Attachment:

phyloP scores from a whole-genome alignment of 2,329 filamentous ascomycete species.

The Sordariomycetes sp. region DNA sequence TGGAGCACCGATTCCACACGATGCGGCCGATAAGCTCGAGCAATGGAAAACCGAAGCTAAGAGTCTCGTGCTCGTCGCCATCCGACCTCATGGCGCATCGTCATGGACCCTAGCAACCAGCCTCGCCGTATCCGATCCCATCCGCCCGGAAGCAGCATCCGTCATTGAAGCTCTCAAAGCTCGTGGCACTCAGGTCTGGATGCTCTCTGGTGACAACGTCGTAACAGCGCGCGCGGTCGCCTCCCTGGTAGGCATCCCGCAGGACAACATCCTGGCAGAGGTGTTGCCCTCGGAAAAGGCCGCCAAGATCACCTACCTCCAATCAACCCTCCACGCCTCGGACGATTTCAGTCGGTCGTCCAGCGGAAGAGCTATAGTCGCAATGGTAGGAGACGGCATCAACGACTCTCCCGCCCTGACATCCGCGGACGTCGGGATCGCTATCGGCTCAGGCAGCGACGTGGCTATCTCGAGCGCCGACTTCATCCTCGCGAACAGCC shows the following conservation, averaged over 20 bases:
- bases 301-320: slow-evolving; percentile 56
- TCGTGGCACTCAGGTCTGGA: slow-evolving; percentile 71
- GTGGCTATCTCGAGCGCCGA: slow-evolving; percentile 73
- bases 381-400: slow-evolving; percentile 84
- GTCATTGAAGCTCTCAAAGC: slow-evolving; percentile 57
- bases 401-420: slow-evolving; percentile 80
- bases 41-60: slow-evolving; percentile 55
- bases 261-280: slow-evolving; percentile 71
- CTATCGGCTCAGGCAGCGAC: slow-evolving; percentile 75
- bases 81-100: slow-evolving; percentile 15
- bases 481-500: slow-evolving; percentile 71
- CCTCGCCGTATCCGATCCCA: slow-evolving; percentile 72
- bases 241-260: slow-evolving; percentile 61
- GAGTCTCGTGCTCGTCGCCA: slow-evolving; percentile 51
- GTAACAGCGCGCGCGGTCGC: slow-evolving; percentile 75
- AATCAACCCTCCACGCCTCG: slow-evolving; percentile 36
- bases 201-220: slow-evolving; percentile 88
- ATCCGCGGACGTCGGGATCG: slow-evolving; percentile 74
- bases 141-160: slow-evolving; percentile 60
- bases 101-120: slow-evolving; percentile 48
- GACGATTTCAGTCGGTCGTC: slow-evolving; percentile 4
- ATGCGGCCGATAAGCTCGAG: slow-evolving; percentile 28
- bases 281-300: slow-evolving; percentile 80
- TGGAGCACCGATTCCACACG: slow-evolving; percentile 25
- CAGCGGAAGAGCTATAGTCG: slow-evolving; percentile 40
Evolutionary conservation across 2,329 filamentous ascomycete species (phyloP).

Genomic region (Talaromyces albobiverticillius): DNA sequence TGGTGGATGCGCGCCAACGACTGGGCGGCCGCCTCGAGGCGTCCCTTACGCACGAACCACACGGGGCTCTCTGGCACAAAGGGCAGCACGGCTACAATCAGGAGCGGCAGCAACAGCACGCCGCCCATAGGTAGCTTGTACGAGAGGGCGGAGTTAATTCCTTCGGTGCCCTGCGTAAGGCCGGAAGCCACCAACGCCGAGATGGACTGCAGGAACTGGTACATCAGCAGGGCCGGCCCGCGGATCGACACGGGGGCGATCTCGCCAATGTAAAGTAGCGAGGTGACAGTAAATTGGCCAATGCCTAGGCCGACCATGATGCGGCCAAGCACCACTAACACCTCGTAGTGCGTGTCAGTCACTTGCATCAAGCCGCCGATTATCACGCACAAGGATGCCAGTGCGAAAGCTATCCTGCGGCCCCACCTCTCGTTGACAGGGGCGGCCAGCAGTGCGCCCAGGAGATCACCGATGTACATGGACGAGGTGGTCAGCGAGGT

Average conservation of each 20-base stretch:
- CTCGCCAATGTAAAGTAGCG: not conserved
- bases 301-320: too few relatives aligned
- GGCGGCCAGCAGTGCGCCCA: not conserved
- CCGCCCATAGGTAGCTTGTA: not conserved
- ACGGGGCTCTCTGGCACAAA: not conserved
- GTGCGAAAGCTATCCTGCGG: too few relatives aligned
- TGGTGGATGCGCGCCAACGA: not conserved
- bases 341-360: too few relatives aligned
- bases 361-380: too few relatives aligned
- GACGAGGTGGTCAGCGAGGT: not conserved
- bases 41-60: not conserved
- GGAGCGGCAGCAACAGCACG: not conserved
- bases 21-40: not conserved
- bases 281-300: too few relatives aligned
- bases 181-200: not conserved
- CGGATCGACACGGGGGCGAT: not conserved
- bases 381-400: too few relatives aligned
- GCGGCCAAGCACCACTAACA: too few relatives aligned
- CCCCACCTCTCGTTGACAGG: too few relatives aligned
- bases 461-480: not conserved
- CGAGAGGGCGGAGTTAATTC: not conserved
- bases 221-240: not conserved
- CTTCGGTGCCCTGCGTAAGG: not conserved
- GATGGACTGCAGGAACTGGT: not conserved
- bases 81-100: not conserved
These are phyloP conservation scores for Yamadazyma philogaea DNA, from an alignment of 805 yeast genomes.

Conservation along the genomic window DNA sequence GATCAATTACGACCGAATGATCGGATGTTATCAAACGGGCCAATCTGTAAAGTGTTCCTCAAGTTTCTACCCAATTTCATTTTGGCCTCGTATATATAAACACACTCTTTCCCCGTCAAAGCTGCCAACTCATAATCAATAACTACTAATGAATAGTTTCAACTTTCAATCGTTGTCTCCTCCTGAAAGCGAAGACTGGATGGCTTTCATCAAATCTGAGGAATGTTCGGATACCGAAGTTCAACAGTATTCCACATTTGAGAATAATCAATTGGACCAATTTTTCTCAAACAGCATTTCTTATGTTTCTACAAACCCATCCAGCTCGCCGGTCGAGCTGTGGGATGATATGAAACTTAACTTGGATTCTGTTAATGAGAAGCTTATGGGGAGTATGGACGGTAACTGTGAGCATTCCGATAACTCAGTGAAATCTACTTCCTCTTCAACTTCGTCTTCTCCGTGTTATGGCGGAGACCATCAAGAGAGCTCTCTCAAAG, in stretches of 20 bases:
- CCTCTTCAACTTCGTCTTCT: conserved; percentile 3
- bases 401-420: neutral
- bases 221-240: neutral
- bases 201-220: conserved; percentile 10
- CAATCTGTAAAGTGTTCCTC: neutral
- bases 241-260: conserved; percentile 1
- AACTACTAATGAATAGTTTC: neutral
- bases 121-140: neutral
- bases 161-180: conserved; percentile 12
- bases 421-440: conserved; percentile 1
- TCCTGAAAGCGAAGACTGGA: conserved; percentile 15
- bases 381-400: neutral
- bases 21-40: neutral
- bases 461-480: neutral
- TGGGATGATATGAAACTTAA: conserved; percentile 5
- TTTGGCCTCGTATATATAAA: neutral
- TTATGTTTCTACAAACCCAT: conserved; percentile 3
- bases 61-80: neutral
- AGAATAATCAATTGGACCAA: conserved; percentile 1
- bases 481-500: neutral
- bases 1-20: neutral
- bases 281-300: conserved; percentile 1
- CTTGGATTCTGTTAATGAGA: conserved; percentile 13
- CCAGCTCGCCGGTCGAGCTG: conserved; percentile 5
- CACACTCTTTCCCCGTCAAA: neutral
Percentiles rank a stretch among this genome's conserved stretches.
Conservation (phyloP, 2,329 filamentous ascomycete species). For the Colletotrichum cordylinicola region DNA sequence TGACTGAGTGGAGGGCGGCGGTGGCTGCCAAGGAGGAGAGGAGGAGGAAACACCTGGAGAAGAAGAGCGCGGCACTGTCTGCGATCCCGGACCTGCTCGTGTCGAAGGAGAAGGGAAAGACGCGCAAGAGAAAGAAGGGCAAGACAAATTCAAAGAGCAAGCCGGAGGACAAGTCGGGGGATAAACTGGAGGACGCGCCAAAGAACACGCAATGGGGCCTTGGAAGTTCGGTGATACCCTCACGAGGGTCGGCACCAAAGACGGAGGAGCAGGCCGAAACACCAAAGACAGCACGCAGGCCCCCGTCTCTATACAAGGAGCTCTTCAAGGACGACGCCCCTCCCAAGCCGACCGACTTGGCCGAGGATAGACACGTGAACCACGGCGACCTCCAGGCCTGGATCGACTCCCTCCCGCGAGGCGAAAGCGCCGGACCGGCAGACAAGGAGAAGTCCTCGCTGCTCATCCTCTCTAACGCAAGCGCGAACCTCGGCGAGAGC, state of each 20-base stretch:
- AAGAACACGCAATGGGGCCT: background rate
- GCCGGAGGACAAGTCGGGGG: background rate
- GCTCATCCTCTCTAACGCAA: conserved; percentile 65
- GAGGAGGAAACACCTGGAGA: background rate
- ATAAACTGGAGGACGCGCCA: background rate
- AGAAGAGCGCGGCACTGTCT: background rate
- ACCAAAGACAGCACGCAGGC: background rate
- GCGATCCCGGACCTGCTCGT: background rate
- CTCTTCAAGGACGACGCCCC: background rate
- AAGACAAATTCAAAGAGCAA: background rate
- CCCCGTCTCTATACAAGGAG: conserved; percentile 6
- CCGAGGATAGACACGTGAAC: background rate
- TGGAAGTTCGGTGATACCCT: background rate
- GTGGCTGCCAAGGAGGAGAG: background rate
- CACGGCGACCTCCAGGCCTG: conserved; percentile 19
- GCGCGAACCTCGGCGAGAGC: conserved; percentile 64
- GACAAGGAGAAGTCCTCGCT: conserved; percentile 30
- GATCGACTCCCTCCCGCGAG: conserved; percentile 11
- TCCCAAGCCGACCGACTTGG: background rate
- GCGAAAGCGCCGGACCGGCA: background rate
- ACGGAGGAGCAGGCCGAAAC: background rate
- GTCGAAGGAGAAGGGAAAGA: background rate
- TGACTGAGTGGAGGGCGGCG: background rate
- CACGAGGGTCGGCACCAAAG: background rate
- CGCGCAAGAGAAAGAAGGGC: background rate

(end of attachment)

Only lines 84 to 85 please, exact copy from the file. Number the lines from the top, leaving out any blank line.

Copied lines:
Conservation (phyloP, 2,329 filamentous ascomycete species). For the Colletotrichum cordylinicola region DNA sequence TGACTGAGTGGAGGGCGGCGGTGGCTGCCAAGGAGGAGAGGAGGAGGAAACACCTGGAGAAGAAGAGCGCGGCACTGTCTGCGATCCCGGACCTGCTCGTGTCGAAGGAGAAGGGAAAGACGCGCAAGAGAAAGAAGGGCAAGACAAATTCAAAGAGCAAGCCGGAGGACAAGTCGGGGGATAAACTGGAGGACGCGCCAAAGAACACGCAATGGGGCCTTGGAAGTTCGGTGATACCCTCACGAGGGTCGGCACCAAAGACGGAGGAGCAGGCCGAAACACCAAAGACAGCACGCAGGCCCCCGTCTCTATACAAGGAGCTCTTCAAGGACGACGCCCCTCCCAAGCCGACCGACTTGGCCGAGGATAGACACGTGAACCACGGCGACCTCCAGGCCTGGATCGACTCCCTCCCGCGAGGCGAAAGCGCCGGACCGGCAGACAAGGAGAAGTCCTCGCTGCTCATCCTCTCTAACGCAAGCGCGAACCTCGGCGAGAGC, state of each 20-base stretch:
- AAGAACACGCAATGGGGCCT: background rate